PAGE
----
The Economist aims to engage with poster campaign

Abbott Mead Vickers BBDO is unveiling a new round of poster executions for The Economist that continue the magazine's iconic "white out of red" advertising.

The ads, which break on 1 October, maintain the creative idea that was conceived by David Abbott 17 years ago.

In "brains", the traditional red background associated with The Economist's advertising runs without the brand's logo. Instead, it carries an image of the character Brains from the television series Thunderbirds.

Other ads use straplines including "voted best mortgage provider 2004" and "you can so tell the people who like don't read The Economist".

Jacqui Kean, the brand marketing manager, said: "A key component of the advertising is its wit. People engage with the campaign and enjoy the intellectual challenge."

The campaign will run in more than 1,000 locations in major UK cities, including a site outside Chelsea Football Club's Stamford Bridge ground, which will carry the "you don't have to be a billionaire to buy success" execution.

Media planning and buying is handled by PHD through Outdoor Connection.

The ads will appear as six-, 48- and 96-sheet posters, as well as on cross-tracks.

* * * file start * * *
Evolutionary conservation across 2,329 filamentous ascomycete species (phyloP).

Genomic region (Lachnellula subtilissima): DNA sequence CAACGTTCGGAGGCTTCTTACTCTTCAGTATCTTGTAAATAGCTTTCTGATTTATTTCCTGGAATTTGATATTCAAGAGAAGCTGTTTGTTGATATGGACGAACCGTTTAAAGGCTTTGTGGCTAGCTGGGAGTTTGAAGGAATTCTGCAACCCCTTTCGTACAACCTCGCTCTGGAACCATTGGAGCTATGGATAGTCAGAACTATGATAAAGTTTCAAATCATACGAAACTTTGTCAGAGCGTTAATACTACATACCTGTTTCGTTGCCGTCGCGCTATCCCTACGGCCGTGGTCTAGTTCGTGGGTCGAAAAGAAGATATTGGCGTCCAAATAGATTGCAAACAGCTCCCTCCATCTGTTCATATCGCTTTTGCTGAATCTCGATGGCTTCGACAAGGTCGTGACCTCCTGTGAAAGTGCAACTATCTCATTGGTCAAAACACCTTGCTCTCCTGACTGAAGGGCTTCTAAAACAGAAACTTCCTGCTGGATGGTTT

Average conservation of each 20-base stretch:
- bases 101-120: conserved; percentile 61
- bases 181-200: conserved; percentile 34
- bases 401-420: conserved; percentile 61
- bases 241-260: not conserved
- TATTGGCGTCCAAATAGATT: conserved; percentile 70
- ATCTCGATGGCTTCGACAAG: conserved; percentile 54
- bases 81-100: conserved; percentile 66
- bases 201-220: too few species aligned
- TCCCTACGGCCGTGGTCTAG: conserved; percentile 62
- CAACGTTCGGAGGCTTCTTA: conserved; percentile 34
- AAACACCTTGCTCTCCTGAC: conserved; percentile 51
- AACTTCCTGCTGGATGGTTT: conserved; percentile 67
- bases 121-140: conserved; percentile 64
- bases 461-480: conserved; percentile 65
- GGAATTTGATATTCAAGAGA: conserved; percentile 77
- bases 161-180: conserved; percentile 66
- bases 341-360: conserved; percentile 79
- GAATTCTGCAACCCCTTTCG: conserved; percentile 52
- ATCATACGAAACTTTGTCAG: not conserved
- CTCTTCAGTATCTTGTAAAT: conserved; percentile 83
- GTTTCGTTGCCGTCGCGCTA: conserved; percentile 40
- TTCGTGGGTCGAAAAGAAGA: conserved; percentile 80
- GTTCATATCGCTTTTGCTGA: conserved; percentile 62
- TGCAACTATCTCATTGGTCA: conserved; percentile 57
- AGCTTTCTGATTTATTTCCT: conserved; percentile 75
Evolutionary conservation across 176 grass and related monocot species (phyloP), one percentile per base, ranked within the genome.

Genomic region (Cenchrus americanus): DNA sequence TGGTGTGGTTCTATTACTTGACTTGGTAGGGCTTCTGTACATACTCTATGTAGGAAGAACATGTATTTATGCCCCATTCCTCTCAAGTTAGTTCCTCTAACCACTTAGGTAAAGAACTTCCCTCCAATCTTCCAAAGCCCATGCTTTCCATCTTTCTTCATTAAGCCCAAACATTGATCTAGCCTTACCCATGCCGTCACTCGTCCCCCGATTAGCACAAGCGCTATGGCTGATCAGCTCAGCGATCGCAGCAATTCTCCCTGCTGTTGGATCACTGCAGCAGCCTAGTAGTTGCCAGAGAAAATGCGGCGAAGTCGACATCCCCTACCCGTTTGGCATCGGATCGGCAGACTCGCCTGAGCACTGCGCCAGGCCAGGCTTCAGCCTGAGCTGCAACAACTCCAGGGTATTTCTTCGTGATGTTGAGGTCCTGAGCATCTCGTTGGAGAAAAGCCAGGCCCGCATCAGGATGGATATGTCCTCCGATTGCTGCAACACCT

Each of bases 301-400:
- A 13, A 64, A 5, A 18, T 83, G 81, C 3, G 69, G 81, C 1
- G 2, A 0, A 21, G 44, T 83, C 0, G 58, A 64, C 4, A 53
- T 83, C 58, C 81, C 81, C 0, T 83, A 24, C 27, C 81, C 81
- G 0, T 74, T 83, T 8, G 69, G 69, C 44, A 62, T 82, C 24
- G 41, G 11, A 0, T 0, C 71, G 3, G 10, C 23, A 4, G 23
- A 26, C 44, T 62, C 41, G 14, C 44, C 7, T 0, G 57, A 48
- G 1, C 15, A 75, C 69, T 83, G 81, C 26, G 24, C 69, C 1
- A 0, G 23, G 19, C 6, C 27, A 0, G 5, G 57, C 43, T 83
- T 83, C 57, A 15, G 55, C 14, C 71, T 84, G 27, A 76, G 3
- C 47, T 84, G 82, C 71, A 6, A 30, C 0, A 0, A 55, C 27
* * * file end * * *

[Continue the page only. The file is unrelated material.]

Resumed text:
Matt Doman and Ian Heartfield were the creative team behind "voted best mortgage provider", "you can so tell the people who, like, don't read The Economist" and a third ad, "the chaff". "You don't need to be a billionaire to buy success" was written and art directed by Tim Riley, as was another ad, "pay and display". "Brains" was created by Tony Hardcastle and Mark Tweddell. AMV's joint creative directors, Paul Belford and Nigel Roberts, created "stop having to remind people who you are".

Topics

Before commenting please read our rules for commenting on articles.

If you see a comment you find offensive, you can flag it as inappropriate. In the top right-hand corner of an individual comment, you will see 'flag as inappropriate'. Clicking this prompts us to review the comment. For further information see our rules for commenting on articles.

comments powered by Disqus